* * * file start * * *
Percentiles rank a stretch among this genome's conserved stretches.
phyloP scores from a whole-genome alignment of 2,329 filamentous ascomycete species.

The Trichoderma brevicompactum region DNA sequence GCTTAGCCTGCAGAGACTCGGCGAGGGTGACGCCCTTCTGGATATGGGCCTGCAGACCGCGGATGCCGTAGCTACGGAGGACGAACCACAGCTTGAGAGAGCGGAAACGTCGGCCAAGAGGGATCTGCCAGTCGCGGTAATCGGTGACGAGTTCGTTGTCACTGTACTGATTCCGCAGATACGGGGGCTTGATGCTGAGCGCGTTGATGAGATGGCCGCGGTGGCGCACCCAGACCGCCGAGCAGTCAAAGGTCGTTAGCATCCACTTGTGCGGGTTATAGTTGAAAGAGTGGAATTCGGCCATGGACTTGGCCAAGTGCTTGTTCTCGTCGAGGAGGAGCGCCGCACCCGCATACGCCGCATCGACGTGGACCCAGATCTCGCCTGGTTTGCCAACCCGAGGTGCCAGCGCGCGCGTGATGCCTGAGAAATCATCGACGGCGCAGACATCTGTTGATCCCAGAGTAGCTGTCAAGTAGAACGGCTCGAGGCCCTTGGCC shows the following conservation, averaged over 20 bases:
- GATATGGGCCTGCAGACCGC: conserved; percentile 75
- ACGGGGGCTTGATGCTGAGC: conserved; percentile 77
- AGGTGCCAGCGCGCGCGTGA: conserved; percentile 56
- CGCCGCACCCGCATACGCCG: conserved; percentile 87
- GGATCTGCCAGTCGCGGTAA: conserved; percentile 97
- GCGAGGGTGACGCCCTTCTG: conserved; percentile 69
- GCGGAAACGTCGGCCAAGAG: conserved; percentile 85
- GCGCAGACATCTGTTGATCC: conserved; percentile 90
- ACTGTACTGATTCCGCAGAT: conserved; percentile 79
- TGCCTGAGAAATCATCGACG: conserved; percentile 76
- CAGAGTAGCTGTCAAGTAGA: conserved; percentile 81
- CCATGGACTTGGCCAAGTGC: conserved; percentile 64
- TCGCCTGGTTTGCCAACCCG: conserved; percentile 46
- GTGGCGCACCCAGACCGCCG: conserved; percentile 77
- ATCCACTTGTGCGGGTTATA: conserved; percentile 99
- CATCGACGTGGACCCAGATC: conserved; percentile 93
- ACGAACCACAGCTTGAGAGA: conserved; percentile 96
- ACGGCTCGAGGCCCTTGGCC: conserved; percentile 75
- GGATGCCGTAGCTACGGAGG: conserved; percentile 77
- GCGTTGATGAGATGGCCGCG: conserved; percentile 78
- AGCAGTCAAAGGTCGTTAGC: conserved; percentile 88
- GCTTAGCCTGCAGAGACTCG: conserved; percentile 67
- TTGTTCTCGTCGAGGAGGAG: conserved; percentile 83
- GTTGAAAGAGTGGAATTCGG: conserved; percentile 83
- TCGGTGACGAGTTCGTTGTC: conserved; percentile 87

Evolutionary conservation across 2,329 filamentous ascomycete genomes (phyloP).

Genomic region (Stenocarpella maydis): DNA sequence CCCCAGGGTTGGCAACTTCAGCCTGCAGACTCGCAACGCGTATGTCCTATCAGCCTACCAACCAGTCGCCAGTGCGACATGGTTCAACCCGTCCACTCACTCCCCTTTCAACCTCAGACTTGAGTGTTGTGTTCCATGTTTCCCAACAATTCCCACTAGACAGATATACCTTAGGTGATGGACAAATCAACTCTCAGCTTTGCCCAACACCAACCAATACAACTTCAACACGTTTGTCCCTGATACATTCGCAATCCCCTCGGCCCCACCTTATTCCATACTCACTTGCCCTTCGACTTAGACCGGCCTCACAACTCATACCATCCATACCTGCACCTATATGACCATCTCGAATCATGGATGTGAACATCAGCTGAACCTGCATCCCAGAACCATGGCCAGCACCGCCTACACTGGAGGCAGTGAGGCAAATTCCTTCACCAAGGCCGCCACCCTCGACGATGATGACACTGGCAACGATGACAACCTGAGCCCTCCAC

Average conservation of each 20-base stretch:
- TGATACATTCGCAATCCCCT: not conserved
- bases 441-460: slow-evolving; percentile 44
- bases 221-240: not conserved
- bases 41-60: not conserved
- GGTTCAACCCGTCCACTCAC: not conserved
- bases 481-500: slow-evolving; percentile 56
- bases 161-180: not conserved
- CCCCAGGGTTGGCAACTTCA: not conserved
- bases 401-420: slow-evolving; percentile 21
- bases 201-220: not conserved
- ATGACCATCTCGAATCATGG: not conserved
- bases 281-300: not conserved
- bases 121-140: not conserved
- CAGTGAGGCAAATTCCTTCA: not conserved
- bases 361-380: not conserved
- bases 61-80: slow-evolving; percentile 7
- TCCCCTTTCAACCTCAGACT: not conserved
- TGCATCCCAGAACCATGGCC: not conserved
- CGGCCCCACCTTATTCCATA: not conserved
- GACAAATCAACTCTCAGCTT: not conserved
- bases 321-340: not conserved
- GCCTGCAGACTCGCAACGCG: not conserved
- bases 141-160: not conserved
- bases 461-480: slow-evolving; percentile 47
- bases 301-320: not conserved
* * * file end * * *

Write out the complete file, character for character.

Percentiles rank a stretch among this genome's conserved stretches.
phyloP scores from a whole-genome alignment of 2,329 filamentous ascomycete species.

The Trichoderma brevicompactum region DNA sequence GCTTAGCCTGCAGAGACTCGGCGAGGGTGACGCCCTTCTGGATATGGGCCTGCAGACCGCGGATGCCGTAGCTACGGAGGACGAACCACAGCTTGAGAGAGCGGAAACGTCGGCCAAGAGGGATCTGCCAGTCGCGGTAATCGGTGACGAGTTCGTTGTCACTGTACTGATTCCGCAGATACGGGGGCTTGATGCTGAGCGCGTTGATGAGATGGCCGCGGTGGCGCACCCAGACCGCCGAGCAGTCAAAGGTCGTTAGCATCCACTTGTGCGGGTTATAGTTGAAAGAGTGGAATTCGGCCATGGACTTGGCCAAGTGCTTGTTCTCGTCGAGGAGGAGCGCCGCACCCGCATACGCCGCATCGACGTGGACCCAGATCTCGCCTGGTTTGCCAACCCGAGGTGCCAGCGCGCGCGTGATGCCTGAGAAATCATCGACGGCGCAGACATCTGTTGATCCCAGAGTAGCTGTCAAGTAGAACGGCTCGAGGCCCTTGGCC shows the following conservation, averaged over 20 bases:
- GATATGGGCCTGCAGACCGC: conserved; percentile 75
- ACGGGGGCTTGATGCTGAGC: conserved; percentile 77
- AGGTGCCAGCGCGCGCGTGA: conserved; percentile 56
- CGCCGCACCCGCATACGCCG: conserved; percentile 87
- GGATCTGCCAGTCGCGGTAA: conserved; percentile 97
- GCGAGGGTGACGCCCTTCTG: conserved; percentile 69
- GCGGAAACGTCGGCCAAGAG: conserved; percentile 85
- GCGCAGACATCTGTTGATCC: conserved; percentile 90
- ACTGTACTGATTCCGCAGAT: conserved; percentile 79
- TGCCTGAGAAATCATCGACG: conserved; percentile 76
- CAGAGTAGCTGTCAAGTAGA: conserved; percentile 81
- CCATGGACTTGGCCAAGTGC: conserved; percentile 64
- TCGCCTGGTTTGCCAACCCG: conserved; percentile 46
- GTGGCGCACCCAGACCGCCG: conserved; percentile 77
- ATCCACTTGTGCGGGTTATA: conserved; percentile 99
- CATCGACGTGGACCCAGATC: conserved; percentile 93
- ACGAACCACAGCTTGAGAGA: conserved; percentile 96
- ACGGCTCGAGGCCCTTGGCC: conserved; percentile 75
- GGATGCCGTAGCTACGGAGG: conserved; percentile 77
- GCGTTGATGAGATGGCCGCG: conserved; percentile 78
- AGCAGTCAAAGGTCGTTAGC: conserved; percentile 88
- GCTTAGCCTGCAGAGACTCG: conserved; percentile 67
- TTGTTCTCGTCGAGGAGGAG: conserved; percentile 83
- GTTGAAAGAGTGGAATTCGG: conserved; percentile 83
- TCGGTGACGAGTTCGTTGTC: conserved; percentile 87

Evolutionary conservation across 2,329 filamentous ascomycete genomes (phyloP).

Genomic region (Stenocarpella maydis): DNA sequence CCCCAGGGTTGGCAACTTCAGCCTGCAGACTCGCAACGCGTATGTCCTATCAGCCTACCAACCAGTCGCCAGTGCGACATGGTTCAACCCGTCCACTCACTCCCCTTTCAACCTCAGACTTGAGTGTTGTGTTCCATGTTTCCCAACAATTCCCACTAGACAGATATACCTTAGGTGATGGACAAATCAACTCTCAGCTTTGCCCAACACCAACCAATACAACTTCAACACGTTTGTCCCTGATACATTCGCAATCCCCTCGGCCCCACCTTATTCCATACTCACTTGCCCTTCGACTTAGACCGGCCTCACAACTCATACCATCCATACCTGCACCTATATGACCATCTCGAATCATGGATGTGAACATCAGCTGAACCTGCATCCCAGAACCATGGCCAGCACCGCCTACACTGGAGGCAGTGAGGCAAATTCCTTCACCAAGGCCGCCACCCTCGACGATGATGACACTGGCAACGATGACAACCTGAGCCCTCCAC

Average conservation of each 20-base stretch:
- TGATACATTCGCAATCCCCT: not conserved
- bases 441-460: slow-evolving; percentile 44
- bases 221-240: not conserved
- bases 41-60: not conserved
- GGTTCAACCCGTCCACTCAC: not conserved
- bases 481-500: slow-evolving; percentile 56
- bases 161-180: not conserved
- CCCCAGGGTTGGCAACTTCA: not conserved
- bases 401-420: slow-evolving; percentile 21
- bases 201-220: not conserved
- ATGACCATCTCGAATCATGG: not conserved
- bases 281-300: not conserved
- bases 121-140: not conserved
- CAGTGAGGCAAATTCCTTCA: not conserved
- bases 361-380: not conserved
- bases 61-80: slow-evolving; percentile 7
- TCCCCTTTCAACCTCAGACT: not conserved
- TGCATCCCAGAACCATGGCC: not conserved
- CGGCCCCACCTTATTCCATA: not conserved
- GACAAATCAACTCTCAGCTT: not conserved
- bases 321-340: not conserved
- GCCTGCAGACTCGCAACGCG: not conserved
- bases 141-160: not conserved
- bases 461-480: slow-evolving; percentile 47
- bases 301-320: not conserved